# A B C D E F G H I J K L M N O P Q R S T U V W X Y Z

Jack Hayter - Interview

  by Benjamin Howarth

published: 29 / 10 / 2012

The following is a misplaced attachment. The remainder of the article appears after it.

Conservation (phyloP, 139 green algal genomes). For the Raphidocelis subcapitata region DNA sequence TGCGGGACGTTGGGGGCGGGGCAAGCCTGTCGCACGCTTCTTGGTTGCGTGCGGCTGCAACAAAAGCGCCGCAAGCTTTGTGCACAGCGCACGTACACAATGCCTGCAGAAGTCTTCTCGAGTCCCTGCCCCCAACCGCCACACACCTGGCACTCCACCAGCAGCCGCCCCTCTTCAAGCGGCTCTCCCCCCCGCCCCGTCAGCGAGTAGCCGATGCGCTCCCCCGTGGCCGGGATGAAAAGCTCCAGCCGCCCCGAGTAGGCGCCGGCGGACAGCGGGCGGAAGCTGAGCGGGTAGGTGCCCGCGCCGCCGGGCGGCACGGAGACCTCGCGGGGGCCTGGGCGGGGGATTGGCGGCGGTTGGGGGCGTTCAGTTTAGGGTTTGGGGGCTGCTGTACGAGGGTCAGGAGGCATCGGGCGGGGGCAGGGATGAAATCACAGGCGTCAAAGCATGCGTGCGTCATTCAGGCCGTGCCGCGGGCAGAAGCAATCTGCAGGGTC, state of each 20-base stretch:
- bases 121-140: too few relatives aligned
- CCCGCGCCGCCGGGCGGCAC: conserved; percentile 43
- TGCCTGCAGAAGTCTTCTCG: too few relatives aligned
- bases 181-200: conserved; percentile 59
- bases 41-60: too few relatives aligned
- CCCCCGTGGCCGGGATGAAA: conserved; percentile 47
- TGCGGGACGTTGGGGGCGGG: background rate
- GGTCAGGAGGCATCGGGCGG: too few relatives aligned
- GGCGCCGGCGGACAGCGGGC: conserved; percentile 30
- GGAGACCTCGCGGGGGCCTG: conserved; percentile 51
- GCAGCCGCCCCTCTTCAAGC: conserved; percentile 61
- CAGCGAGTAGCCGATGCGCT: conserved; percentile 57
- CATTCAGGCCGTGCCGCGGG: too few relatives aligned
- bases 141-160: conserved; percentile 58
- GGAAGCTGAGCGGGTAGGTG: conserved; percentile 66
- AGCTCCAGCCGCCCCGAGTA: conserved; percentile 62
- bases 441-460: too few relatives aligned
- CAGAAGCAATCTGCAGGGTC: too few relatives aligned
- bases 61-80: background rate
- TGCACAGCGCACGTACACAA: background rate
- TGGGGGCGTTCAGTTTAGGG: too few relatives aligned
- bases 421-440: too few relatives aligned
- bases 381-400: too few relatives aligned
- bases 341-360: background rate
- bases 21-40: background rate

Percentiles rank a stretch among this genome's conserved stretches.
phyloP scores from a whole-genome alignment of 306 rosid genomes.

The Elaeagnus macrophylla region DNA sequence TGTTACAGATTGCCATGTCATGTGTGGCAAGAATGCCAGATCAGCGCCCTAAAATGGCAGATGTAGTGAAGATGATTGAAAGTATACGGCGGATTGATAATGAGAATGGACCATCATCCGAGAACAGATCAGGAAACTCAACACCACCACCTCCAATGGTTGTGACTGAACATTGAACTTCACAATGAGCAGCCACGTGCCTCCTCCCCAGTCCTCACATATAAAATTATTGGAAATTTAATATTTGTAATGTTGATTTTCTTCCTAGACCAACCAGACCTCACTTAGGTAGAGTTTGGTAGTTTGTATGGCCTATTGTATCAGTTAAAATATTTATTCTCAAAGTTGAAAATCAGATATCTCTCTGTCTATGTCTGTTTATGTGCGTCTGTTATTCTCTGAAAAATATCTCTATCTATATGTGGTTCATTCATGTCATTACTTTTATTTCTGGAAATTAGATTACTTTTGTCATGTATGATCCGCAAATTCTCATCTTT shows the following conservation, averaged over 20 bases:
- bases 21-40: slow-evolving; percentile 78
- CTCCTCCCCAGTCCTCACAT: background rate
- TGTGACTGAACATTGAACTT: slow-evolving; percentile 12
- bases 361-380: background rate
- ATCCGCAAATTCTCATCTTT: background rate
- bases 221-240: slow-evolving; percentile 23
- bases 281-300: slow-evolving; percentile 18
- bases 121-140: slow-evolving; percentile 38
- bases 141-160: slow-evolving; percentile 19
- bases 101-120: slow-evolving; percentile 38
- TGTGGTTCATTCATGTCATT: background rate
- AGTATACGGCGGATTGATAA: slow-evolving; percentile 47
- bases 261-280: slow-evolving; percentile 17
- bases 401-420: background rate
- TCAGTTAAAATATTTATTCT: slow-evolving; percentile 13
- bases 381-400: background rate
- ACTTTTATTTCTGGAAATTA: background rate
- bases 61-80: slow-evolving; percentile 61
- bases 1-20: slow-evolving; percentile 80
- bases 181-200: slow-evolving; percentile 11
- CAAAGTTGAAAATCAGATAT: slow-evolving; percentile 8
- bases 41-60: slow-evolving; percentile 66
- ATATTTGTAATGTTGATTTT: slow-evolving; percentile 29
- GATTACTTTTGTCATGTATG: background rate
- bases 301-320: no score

Jack Hayter - Interview


Ben Howarth chats to former Hefner member Jack Hayter about his current twelve volume series of singles and forthcoming plans for the future